Chase the good life my whole life long, look back on my life and my life gone...where did I go wrong?

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Count of Notre Dame
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Re: Moving states to avoid capital gains taxes

Post by Count of Notre Dame » Thu Apr 16, 2020 4:20 pm

Do you formally notify the state that you moved so that they don't automatically assume you're a non-filer since you filed a return for the previous tax year?

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MP123
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Re: Moving states to avoid capital gains taxes

Post by MP123 » Thu Apr 16, 2020 5:50 pm

Count of Notre Dame wrote:
Thu Apr 16, 2020 4:20 pm
Do you formally notify the state that you moved so that they don't automatically assume you're a non-filer since you filed a return for the previous tax year?
When I moved from CA many years ago the FTB sent me a presumptive tax bill and a demand notice two years later, all based on my Federal filings (which they have access to), even though I was no longer even a part-year resident. I was able to document the move to their satisfaction and got the matter dropped but there were some tense moments.

I'm not sure if there is a way to preempt all that but it would be nice. I sort of doubt they'd give you a "get out of jail free card" ahead of time though...

jucor
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Re: Moving states to avoid capital gains taxes

Post by jucor » Thu Apr 16, 2020 6:24 pm

I think I am missing a few things in your logic here:

1) It seems you are talking about doing this down the road some 15-20 years as you say you are in your 30s and won't do this until your daughters are independent. A lot might change in those years -- including how much you we on your home (assuming you do not have an interest-only mortgage).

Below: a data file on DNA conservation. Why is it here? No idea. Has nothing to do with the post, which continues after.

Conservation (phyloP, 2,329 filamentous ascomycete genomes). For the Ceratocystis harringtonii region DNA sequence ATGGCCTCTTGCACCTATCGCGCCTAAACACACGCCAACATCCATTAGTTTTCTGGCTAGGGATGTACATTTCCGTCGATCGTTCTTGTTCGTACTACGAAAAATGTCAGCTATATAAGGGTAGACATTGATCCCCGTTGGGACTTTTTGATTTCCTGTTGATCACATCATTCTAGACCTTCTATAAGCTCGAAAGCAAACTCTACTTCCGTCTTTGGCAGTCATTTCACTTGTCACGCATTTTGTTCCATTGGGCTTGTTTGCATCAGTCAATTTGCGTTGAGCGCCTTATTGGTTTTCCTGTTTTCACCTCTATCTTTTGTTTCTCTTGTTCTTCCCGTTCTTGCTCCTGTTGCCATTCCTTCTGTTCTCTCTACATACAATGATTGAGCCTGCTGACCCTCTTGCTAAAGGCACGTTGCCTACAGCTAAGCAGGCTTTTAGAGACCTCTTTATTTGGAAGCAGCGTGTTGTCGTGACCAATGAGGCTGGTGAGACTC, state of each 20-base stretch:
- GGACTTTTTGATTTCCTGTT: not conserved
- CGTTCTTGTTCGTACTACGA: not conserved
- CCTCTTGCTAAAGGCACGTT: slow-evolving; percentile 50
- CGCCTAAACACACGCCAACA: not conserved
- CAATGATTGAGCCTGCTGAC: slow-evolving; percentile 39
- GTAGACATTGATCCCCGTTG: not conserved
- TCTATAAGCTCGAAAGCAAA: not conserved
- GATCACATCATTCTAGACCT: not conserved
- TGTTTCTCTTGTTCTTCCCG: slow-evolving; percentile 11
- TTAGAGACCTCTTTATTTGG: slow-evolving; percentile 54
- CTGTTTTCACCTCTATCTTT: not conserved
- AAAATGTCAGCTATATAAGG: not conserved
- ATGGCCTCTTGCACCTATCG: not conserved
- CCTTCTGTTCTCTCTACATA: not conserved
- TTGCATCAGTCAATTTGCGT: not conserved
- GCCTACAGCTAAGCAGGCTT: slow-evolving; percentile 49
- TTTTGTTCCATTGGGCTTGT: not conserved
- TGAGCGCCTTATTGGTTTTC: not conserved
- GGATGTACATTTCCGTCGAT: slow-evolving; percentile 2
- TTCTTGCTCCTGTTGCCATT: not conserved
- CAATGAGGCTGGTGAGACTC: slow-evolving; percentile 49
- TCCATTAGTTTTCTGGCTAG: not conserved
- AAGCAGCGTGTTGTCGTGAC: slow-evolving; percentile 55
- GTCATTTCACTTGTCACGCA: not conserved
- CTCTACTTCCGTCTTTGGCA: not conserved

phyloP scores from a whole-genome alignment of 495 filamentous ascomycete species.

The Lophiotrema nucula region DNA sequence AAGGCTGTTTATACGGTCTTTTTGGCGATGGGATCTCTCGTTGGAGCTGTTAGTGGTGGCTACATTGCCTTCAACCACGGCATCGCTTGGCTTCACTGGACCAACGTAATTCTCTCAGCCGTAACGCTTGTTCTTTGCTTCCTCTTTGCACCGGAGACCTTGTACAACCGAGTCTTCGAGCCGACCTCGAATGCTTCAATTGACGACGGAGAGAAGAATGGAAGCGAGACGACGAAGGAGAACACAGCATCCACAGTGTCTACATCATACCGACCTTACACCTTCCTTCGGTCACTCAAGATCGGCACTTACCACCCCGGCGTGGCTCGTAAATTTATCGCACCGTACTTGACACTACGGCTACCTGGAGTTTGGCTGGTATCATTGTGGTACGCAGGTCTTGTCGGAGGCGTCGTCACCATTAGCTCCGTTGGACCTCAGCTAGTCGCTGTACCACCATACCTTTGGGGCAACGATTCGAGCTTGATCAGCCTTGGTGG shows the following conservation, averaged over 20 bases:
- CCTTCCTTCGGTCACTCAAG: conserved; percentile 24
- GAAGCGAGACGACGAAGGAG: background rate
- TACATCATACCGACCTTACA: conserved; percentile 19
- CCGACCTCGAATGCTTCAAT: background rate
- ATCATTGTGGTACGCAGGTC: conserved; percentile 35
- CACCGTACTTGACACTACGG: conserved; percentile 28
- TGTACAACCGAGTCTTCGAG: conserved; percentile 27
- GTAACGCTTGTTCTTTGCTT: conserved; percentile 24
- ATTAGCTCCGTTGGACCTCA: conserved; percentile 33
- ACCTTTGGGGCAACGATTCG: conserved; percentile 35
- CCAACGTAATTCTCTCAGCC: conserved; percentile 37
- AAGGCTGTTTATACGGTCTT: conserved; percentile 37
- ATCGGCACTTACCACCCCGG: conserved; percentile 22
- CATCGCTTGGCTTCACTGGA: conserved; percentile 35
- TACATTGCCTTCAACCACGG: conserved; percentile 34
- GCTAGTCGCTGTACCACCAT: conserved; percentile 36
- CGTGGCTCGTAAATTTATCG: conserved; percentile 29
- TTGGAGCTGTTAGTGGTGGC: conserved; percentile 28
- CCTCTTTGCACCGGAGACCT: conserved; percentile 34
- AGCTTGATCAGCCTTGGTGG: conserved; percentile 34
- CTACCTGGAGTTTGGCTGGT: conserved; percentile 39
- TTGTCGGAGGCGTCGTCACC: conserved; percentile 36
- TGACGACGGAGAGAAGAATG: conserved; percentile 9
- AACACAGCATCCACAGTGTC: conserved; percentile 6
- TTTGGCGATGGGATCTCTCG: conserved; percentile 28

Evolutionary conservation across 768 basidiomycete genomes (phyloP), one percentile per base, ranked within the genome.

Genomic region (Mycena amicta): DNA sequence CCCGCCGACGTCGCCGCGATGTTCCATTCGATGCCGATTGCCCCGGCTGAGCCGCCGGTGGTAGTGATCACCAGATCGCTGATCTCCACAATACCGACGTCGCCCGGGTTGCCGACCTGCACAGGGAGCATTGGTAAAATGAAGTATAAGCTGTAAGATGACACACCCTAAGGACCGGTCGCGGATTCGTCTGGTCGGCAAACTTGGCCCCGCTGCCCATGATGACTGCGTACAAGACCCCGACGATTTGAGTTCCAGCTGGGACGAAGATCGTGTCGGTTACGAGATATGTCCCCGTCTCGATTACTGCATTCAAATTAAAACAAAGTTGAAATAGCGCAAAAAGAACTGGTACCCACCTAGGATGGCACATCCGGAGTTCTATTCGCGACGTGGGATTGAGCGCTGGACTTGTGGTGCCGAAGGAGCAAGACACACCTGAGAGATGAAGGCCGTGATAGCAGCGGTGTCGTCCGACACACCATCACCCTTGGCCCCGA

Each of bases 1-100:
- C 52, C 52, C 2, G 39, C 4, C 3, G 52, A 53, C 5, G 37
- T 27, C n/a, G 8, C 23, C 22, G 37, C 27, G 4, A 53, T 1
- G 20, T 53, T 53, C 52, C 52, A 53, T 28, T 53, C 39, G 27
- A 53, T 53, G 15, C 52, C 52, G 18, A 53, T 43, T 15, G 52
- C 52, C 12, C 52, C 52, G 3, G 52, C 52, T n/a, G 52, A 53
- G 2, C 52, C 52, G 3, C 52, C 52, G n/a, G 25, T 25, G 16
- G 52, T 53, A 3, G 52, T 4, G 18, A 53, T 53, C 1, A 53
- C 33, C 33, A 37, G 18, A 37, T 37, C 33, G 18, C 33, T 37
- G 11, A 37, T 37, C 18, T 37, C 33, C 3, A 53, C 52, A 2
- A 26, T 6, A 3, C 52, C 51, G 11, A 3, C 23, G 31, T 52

2) You say you want to sell off this large as-of-yet-not-fully-realized-portfolio to be mortgage-free in CA, but in order to avoid taxes you need to sever your ties to CA, so you'd have to sell the house and move out of state. This seems self-defeating.

3) You say you want to move back to CA some time after you'd do that, as you like it and have family there. It seems to me that uprooting yourself for 5-10 years to do this and move back is odd -- I think if you do it and move back a year or two later CA will require you pay up.

MarkNYC
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Re: Moving states to avoid capital gains taxes

Post by MarkNYC » Thu Apr 16, 2020 9:40 pm

Count of Notre Dame wrote:
Thu Apr 16, 2020 4:20 pm
Do you formally notify the state that you moved so that they don't automatically assume you're a non-filer since you filed a return for the previous tax year?
No. In the year you move out of CA, instead of filing a CA Resident tax return Form 540 you would file a Nonresident or Part-Year Resident tax return Form 540NR. On Part 1 of Form CA (540NR) you must list the date you became a CA nonresident and the name of the new state of residence.

Some people with two homes who decide to change residence from one home to the the other choose 12/31 as the date of the change. This may not be advisable for two reasons: not many people actually move on New Year's Eve; and the absence of a part-year resident tax return can often leave the former resident state with the expectation of a tax return the following year, resulting in unwanted correspondence from the state.

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Re: Moving states to avoid capital gains taxes

Post by random_walker_77 » Thu Apr 16, 2020 10:07 pm

Count of Notre Dame wrote:
Tue Apr 14, 2020 7:21 pm
celia wrote:
Tue Apr 14, 2020 6:37 pm
Count of Notre Dame wrote:
Tue Apr 14, 2020 6:24 pm
UpperNwGuy wrote:
Tue Apr 14, 2020 10:36 am
Seems to me that selling investments to pay off the mortgage early is not a good idea. Why do you want to do that? For the psychological benefit?
It will enable me to quit my job and my wife to go part time. The plan would be to tap enough to bridge the gap from early retirement to the age we could utilize our 401k savings.
So if you will quit your job(s) to move to another state, why not make a clean break and sell the house too? You most likely can buy another one in another state for less than $5M.
I would consider selling and renting in the other state for 1-2 years although I ultimately want to be retired in California.